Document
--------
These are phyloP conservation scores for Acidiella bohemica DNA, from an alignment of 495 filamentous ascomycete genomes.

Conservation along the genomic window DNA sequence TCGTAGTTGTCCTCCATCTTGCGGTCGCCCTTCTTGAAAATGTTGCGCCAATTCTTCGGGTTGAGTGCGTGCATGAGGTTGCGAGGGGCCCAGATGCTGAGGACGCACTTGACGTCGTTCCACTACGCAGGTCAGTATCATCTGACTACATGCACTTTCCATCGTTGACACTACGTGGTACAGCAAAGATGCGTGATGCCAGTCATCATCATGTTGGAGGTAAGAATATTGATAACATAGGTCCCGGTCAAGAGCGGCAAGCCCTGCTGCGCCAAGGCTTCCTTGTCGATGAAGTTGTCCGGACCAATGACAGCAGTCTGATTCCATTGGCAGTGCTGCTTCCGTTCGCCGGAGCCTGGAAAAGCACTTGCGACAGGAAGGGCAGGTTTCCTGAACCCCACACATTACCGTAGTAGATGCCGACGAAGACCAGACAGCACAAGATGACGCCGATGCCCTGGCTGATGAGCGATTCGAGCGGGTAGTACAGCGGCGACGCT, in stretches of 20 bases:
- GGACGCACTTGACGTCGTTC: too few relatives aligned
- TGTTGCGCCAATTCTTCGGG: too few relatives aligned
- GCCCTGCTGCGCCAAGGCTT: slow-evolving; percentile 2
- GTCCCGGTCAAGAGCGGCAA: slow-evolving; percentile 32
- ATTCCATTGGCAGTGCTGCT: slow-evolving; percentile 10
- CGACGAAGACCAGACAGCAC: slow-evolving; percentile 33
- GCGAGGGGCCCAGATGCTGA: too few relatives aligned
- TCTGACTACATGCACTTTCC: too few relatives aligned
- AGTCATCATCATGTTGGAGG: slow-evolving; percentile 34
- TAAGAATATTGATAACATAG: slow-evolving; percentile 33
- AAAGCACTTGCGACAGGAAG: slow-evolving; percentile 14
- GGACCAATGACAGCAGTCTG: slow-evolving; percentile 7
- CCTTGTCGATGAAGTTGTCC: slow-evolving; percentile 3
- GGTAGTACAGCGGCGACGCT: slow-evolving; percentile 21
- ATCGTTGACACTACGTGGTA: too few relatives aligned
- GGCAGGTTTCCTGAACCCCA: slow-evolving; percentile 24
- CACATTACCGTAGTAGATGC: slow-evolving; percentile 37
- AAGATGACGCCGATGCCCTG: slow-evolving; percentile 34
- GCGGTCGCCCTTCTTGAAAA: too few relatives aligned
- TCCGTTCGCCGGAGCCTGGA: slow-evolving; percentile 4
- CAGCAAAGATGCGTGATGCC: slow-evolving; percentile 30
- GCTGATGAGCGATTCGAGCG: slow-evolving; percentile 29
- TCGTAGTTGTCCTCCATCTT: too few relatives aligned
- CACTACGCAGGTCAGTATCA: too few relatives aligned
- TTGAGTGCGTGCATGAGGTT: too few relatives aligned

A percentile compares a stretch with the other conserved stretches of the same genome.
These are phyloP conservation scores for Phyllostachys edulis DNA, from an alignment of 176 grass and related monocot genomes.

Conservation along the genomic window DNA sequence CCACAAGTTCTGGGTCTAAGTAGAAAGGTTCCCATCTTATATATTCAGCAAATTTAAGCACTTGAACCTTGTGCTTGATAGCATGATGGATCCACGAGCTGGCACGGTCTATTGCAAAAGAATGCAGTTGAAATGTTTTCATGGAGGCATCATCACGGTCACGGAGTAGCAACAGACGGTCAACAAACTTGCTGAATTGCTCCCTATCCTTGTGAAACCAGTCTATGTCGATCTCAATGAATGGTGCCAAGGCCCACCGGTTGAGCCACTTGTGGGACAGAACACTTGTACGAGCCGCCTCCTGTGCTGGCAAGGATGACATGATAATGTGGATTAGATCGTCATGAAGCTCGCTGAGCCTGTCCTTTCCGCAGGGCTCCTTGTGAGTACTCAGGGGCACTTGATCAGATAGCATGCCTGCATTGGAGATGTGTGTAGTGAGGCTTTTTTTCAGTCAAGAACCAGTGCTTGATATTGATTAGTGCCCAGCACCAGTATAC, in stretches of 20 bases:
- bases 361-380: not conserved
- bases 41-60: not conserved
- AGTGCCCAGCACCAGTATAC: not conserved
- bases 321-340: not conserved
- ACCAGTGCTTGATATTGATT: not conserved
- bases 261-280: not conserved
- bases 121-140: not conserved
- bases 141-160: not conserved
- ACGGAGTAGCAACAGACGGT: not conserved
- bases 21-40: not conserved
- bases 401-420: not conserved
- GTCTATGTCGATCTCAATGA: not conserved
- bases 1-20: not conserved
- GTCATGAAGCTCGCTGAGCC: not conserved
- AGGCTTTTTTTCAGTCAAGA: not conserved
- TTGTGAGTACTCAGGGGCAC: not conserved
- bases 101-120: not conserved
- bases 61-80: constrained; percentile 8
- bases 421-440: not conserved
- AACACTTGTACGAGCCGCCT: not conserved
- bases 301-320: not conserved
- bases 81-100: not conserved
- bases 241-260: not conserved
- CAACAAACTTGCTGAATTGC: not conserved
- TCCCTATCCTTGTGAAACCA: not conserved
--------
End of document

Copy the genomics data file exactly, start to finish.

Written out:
These are phyloP conservation scores for Acidiella bohemica DNA, from an alignment of 495 filamentous ascomycete genomes.

Conservation along the genomic window DNA sequence TCGTAGTTGTCCTCCATCTTGCGGTCGCCCTTCTTGAAAATGTTGCGCCAATTCTTCGGGTTGAGTGCGTGCATGAGGTTGCGAGGGGCCCAGATGCTGAGGACGCACTTGACGTCGTTCCACTACGCAGGTCAGTATCATCTGACTACATGCACTTTCCATCGTTGACACTACGTGGTACAGCAAAGATGCGTGATGCCAGTCATCATCATGTTGGAGGTAAGAATATTGATAACATAGGTCCCGGTCAAGAGCGGCAAGCCCTGCTGCGCCAAGGCTTCCTTGTCGATGAAGTTGTCCGGACCAATGACAGCAGTCTGATTCCATTGGCAGTGCTGCTTCCGTTCGCCGGAGCCTGGAAAAGCACTTGCGACAGGAAGGGCAGGTTTCCTGAACCCCACACATTACCGTAGTAGATGCCGACGAAGACCAGACAGCACAAGATGACGCCGATGCCCTGGCTGATGAGCGATTCGAGCGGGTAGTACAGCGGCGACGCT, in stretches of 20 bases:
- GGACGCACTTGACGTCGTTC: too few relatives aligned
- TGTTGCGCCAATTCTTCGGG: too few relatives aligned
- GCCCTGCTGCGCCAAGGCTT: slow-evolving; percentile 2
- GTCCCGGTCAAGAGCGGCAA: slow-evolving; percentile 32
- ATTCCATTGGCAGTGCTGCT: slow-evolving; percentile 10
- CGACGAAGACCAGACAGCAC: slow-evolving; percentile 33
- GCGAGGGGCCCAGATGCTGA: too few relatives aligned
- TCTGACTACATGCACTTTCC: too few relatives aligned
- AGTCATCATCATGTTGGAGG: slow-evolving; percentile 34
- TAAGAATATTGATAACATAG: slow-evolving; percentile 33
- AAAGCACTTGCGACAGGAAG: slow-evolving; percentile 14
- GGACCAATGACAGCAGTCTG: slow-evolving; percentile 7
- CCTTGTCGATGAAGTTGTCC: slow-evolving; percentile 3
- GGTAGTACAGCGGCGACGCT: slow-evolving; percentile 21
- ATCGTTGACACTACGTGGTA: too few relatives aligned
- GGCAGGTTTCCTGAACCCCA: slow-evolving; percentile 24
- CACATTACCGTAGTAGATGC: slow-evolving; percentile 37
- AAGATGACGCCGATGCCCTG: slow-evolving; percentile 34
- GCGGTCGCCCTTCTTGAAAA: too few relatives aligned
- TCCGTTCGCCGGAGCCTGGA: slow-evolving; percentile 4
- CAGCAAAGATGCGTGATGCC: slow-evolving; percentile 30
- GCTGATGAGCGATTCGAGCG: slow-evolving; percentile 29
- TCGTAGTTGTCCTCCATCTT: too few relatives aligned
- CACTACGCAGGTCAGTATCA: too few relatives aligned
- TTGAGTGCGTGCATGAGGTT: too few relatives aligned

A percentile compares a stretch with the other conserved stretches of the same genome.
These are phyloP conservation scores for Phyllostachys edulis DNA, from an alignment of 176 grass and related monocot genomes.

Conservation along the genomic window DNA sequence CCACAAGTTCTGGGTCTAAGTAGAAAGGTTCCCATCTTATATATTCAGCAAATTTAAGCACTTGAACCTTGTGCTTGATAGCATGATGGATCCACGAGCTGGCACGGTCTATTGCAAAAGAATGCAGTTGAAATGTTTTCATGGAGGCATCATCACGGTCACGGAGTAGCAACAGACGGTCAACAAACTTGCTGAATTGCTCCCTATCCTTGTGAAACCAGTCTATGTCGATCTCAATGAATGGTGCCAAGGCCCACCGGTTGAGCCACTTGTGGGACAGAACACTTGTACGAGCCGCCTCCTGTGCTGGCAAGGATGACATGATAATGTGGATTAGATCGTCATGAAGCTCGCTGAGCCTGTCCTTTCCGCAGGGCTCCTTGTGAGTACTCAGGGGCACTTGATCAGATAGCATGCCTGCATTGGAGATGTGTGTAGTGAGGCTTTTTTTCAGTCAAGAACCAGTGCTTGATATTGATTAGTGCCCAGCACCAGTATAC, in stretches of 20 bases:
- bases 361-380: not conserved
- bases 41-60: not conserved
- AGTGCCCAGCACCAGTATAC: not conserved
- bases 321-340: not conserved
- ACCAGTGCTTGATATTGATT: not conserved
- bases 261-280: not conserved
- bases 121-140: not conserved
- bases 141-160: not conserved
- ACGGAGTAGCAACAGACGGT: not conserved
- bases 21-40: not conserved
- bases 401-420: not conserved
- GTCTATGTCGATCTCAATGA: not conserved
- bases 1-20: not conserved
- GTCATGAAGCTCGCTGAGCC: not conserved
- AGGCTTTTTTTCAGTCAAGA: not conserved
- TTGTGAGTACTCAGGGGCAC: not conserved
- bases 101-120: not conserved
- bases 61-80: constrained; percentile 8
- bases 421-440: not conserved
- AACACTTGTACGAGCCGCCT: not conserved
- bases 301-320: not conserved
- bases 81-100: not conserved
- bases 241-260: not conserved
- CAACAAACTTGCTGAATTGC: not conserved
- TCCCTATCCTTGTGAAACCA: not conserved